There are many reasons for low water pressure in the shower or at the sink. If your whole home has low water pressure, then there's likely an issue with your pressure tank. Here's what you should know.
Understanding Your Pressure Tank
Pressure tanks hold the water that's pumped out of your well. The tank has both water and air inside it, which is what creates the pressure. Sometimes, that ratio of water-to-air can become one-sided. This can lead to water pressure issues in the home.
In general, you likely have one of three main types of well pressure tanks.
Galvanized steel pressure tanks – Many older homes have galvanized pressure tanks. Sometimes called "air-over-water" tanks, they have a single chamber that contains water and pressurized air. Nothing separates the air from the water.
Diaphragm pressure tanks – These tanks have a diaphragm that separates the chamber containing water from the chamber containing air. When water comes into the tank, the diaphragm rises. This creates more pressure in the air chamber and signals the pump to stop sending water.
Bladder pressure tanks – These types of pressure tanks have separate chambers for water and air. A rubber bladder separates the chambers. As water fills the tank, the bladder expands. When you use water in the house, the air pushes down on the bladder to give you the proper pressure.
How Your Tank Can Ruin Your Water Pressure
Each type of pressure tank comes with its own set of potential issues that can cause your water pressure to drop. The main cause of water pressure issues comes from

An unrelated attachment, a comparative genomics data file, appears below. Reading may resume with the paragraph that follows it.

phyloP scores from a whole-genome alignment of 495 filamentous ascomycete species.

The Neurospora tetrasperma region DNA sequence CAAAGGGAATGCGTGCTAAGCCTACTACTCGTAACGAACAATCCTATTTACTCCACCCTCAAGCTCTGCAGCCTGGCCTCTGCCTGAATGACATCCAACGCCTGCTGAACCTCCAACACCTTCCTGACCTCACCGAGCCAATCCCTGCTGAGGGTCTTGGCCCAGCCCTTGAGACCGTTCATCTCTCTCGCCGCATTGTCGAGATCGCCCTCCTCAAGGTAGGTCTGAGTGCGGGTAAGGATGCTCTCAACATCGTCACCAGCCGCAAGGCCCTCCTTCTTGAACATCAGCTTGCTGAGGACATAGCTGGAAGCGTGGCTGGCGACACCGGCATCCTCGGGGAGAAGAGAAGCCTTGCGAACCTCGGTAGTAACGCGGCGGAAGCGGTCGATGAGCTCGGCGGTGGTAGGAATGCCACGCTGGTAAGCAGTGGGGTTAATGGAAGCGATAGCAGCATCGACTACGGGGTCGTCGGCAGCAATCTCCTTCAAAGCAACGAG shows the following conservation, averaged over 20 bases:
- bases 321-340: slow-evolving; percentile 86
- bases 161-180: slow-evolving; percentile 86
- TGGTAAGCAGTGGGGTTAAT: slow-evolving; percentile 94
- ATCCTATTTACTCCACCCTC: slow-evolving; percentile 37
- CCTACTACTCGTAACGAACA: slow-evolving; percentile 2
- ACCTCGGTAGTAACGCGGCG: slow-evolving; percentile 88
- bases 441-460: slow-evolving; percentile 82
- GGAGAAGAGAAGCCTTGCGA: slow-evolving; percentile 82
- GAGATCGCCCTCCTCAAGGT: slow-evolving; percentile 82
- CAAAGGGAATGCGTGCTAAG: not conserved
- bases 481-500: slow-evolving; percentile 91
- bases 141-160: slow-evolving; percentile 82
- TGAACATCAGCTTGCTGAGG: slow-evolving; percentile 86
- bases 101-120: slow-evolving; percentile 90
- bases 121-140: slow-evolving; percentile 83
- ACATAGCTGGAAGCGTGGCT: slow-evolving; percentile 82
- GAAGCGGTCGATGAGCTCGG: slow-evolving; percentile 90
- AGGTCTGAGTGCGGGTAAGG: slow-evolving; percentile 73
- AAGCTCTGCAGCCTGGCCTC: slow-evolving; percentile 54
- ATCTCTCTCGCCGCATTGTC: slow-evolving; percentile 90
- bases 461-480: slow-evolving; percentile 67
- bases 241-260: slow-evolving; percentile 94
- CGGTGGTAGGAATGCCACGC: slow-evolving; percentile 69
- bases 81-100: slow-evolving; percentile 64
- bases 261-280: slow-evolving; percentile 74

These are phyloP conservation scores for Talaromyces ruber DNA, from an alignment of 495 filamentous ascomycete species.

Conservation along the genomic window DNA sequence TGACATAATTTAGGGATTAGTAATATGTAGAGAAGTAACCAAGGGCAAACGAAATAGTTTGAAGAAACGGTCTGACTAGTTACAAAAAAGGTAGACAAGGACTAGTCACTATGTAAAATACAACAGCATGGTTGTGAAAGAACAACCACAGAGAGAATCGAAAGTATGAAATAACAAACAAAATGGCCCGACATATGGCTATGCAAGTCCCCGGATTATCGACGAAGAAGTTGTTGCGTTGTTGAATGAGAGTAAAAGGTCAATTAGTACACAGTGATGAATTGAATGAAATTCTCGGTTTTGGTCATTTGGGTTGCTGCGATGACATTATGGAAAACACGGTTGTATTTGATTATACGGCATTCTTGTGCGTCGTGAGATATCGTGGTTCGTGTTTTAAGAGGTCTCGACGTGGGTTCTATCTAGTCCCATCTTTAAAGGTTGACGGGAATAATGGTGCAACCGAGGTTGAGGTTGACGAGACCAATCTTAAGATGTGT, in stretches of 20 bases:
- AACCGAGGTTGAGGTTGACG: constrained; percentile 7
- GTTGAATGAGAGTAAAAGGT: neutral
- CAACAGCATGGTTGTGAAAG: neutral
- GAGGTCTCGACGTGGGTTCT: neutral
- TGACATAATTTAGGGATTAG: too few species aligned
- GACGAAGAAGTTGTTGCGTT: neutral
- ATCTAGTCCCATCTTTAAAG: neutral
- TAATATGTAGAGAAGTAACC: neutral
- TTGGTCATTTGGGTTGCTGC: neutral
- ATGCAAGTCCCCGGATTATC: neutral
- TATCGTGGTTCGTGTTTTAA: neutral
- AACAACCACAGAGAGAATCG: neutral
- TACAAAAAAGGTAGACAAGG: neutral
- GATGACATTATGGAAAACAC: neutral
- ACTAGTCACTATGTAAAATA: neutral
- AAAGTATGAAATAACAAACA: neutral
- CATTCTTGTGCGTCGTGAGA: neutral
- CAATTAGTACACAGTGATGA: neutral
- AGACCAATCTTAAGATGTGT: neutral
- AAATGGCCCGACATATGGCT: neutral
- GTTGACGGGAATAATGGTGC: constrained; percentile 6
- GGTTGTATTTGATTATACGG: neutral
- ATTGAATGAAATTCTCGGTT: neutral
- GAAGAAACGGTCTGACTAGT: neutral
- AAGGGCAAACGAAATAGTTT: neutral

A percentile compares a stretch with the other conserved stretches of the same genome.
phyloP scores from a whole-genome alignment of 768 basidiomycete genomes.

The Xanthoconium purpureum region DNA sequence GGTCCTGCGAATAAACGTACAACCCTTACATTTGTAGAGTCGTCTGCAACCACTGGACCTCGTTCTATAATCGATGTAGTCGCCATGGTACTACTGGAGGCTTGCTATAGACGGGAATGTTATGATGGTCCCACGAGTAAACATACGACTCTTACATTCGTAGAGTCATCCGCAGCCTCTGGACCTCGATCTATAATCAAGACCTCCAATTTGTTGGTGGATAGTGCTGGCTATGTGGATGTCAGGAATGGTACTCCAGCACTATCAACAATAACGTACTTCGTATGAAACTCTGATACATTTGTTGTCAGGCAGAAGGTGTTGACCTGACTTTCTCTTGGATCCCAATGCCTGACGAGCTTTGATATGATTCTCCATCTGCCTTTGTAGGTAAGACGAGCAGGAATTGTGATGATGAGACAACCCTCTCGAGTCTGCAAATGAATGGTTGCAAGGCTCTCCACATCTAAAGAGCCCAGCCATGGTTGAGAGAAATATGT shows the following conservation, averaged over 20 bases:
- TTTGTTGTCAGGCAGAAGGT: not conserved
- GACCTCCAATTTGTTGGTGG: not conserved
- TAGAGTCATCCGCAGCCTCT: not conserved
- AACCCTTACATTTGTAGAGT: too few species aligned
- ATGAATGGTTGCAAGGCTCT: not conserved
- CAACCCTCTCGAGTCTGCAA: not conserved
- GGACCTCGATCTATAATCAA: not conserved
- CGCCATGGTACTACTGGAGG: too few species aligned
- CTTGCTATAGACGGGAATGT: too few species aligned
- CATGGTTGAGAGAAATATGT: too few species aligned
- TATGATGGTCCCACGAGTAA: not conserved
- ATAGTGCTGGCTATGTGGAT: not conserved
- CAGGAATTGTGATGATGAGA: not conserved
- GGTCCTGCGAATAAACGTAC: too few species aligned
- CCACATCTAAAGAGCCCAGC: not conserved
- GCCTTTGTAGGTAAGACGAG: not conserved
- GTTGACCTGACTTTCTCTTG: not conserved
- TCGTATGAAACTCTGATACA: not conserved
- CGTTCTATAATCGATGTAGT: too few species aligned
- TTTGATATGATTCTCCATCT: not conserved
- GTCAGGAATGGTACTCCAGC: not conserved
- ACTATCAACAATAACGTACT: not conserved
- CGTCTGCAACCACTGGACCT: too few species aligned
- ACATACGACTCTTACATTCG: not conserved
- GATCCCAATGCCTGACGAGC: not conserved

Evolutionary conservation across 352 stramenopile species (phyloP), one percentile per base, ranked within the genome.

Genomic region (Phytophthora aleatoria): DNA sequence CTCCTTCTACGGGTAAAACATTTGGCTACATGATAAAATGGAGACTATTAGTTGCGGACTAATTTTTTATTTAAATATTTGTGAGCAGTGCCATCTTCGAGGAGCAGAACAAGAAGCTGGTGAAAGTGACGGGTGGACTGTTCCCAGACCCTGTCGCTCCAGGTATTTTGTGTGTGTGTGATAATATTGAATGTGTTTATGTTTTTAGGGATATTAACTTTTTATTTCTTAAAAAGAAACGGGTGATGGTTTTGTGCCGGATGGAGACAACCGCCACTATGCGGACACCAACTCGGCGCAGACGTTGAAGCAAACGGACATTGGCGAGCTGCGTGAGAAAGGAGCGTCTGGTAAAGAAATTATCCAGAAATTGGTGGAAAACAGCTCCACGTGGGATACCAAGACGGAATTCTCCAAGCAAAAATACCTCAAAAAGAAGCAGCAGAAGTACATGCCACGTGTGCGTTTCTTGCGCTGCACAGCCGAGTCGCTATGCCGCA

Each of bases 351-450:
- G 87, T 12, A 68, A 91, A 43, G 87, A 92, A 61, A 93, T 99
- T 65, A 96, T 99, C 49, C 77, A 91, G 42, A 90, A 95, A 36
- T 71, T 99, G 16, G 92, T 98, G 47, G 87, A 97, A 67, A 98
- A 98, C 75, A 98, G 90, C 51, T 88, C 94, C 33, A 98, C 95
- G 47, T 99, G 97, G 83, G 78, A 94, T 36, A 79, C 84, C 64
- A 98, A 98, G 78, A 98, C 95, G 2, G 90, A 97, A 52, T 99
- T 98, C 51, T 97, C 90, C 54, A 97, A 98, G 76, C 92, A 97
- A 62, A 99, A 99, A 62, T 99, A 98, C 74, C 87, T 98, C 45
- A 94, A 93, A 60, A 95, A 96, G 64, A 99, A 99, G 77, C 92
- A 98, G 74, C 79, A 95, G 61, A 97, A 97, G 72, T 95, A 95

A pressure tank becomes waterlogged when there's too much water in the tank, but not enough air. This can cause the pressure inside the tank to fluctuate. This, in turn, will cause your home's water pressure to cycle between weak and normal.
Signs of water logging can include:
If you let the issue of a waterlogged tank
Call in the Professionals for an Evaluation
If you're experiencing issues with low water pressure throughout your home, you should call in a professional to evaluate the problem. If you do want to attempt to troubleshoot on your own, you should check the manufacturer's instructions first.Share
30 December 2016
When I was in college, I lived in an old house just south of the university campus with five other girls. When we came back from Christmas break, the heater was broken. The beginning of January was the coldest time of the year, and because it was the weekend, the heating company couldn't come fix it for a few days. My roommates and I pulled our mattresses into the front room and slept all together to keep warm. Two weeks later, our heater broke again! That time we ended up getting a completely new furnace. Needless to say, we got to be good friends with the heating contractor that month, and it was a good experience that led to the creation of this blog.